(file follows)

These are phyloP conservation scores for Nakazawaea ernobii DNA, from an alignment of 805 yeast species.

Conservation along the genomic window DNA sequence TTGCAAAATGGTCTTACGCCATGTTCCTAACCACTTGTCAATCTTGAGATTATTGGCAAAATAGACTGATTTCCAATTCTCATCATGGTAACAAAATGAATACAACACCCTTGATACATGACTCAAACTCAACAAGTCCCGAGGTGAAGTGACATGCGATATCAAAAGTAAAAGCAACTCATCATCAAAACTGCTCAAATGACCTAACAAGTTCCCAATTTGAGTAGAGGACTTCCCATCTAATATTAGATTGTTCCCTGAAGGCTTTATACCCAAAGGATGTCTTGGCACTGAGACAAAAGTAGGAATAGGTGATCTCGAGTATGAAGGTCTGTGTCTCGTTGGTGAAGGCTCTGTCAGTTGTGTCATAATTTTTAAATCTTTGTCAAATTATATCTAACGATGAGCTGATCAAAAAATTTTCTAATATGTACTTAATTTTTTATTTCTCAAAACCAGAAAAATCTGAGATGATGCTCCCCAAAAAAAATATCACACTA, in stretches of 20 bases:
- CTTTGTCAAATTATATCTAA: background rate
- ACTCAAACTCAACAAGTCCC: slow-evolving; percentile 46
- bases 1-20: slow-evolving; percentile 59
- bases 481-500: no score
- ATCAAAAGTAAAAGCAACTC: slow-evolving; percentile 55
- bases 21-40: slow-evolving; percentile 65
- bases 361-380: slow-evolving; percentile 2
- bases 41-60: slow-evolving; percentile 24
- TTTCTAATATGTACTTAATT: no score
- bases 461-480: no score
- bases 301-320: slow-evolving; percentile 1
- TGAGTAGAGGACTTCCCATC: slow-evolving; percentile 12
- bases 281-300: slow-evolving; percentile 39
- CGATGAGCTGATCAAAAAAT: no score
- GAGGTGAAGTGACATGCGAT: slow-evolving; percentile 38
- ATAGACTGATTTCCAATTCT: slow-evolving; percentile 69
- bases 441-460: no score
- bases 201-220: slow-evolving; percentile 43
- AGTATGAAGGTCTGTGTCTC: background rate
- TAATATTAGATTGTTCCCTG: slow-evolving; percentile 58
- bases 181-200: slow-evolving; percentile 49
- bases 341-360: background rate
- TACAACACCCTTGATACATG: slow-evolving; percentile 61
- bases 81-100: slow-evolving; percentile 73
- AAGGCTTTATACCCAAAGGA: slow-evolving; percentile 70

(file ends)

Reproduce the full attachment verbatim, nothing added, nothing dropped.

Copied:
These are phyloP conservation scores for Nakazawaea ernobii DNA, from an alignment of 805 yeast species.

Conservation along the genomic window DNA sequence TTGCAAAATGGTCTTACGCCATGTTCCTAACCACTTGTCAATCTTGAGATTATTGGCAAAATAGACTGATTTCCAATTCTCATCATGGTAACAAAATGAATACAACACCCTTGATACATGACTCAAACTCAACAAGTCCCGAGGTGAAGTGACATGCGATATCAAAAGTAAAAGCAACTCATCATCAAAACTGCTCAAATGACCTAACAAGTTCCCAATTTGAGTAGAGGACTTCCCATCTAATATTAGATTGTTCCCTGAAGGCTTTATACCCAAAGGATGTCTTGGCACTGAGACAAAAGTAGGAATAGGTGATCTCGAGTATGAAGGTCTGTGTCTCGTTGGTGAAGGCTCTGTCAGTTGTGTCATAATTTTTAAATCTTTGTCAAATTATATCTAACGATGAGCTGATCAAAAAATTTTCTAATATGTACTTAATTTTTTATTTCTCAAAACCAGAAAAATCTGAGATGATGCTCCCCAAAAAAAATATCACACTA, in stretches of 20 bases:
- CTTTGTCAAATTATATCTAA: background rate
- ACTCAAACTCAACAAGTCCC: slow-evolving; percentile 46
- bases 1-20: slow-evolving; percentile 59
- bases 481-500: no score
- ATCAAAAGTAAAAGCAACTC: slow-evolving; percentile 55
- bases 21-40: slow-evolving; percentile 65
- bases 361-380: slow-evolving; percentile 2
- bases 41-60: slow-evolving; percentile 24
- TTTCTAATATGTACTTAATT: no score
- bases 461-480: no score
- bases 301-320: slow-evolving; percentile 1
- TGAGTAGAGGACTTCCCATC: slow-evolving; percentile 12
- bases 281-300: slow-evolving; percentile 39
- CGATGAGCTGATCAAAAAAT: no score
- GAGGTGAAGTGACATGCGAT: slow-evolving; percentile 38
- ATAGACTGATTTCCAATTCT: slow-evolving; percentile 69
- bases 441-460: no score
- bases 201-220: slow-evolving; percentile 43
- AGTATGAAGGTCTGTGTCTC: background rate
- TAATATTAGATTGTTCCCTG: slow-evolving; percentile 58
- bases 181-200: slow-evolving; percentile 49
- bases 341-360: background rate
- TACAACACCCTTGATACATG: slow-evolving; percentile 61
- bases 81-100: slow-evolving; percentile 73
- AAGGCTTTATACCCAAAGGA: slow-evolving; percentile 70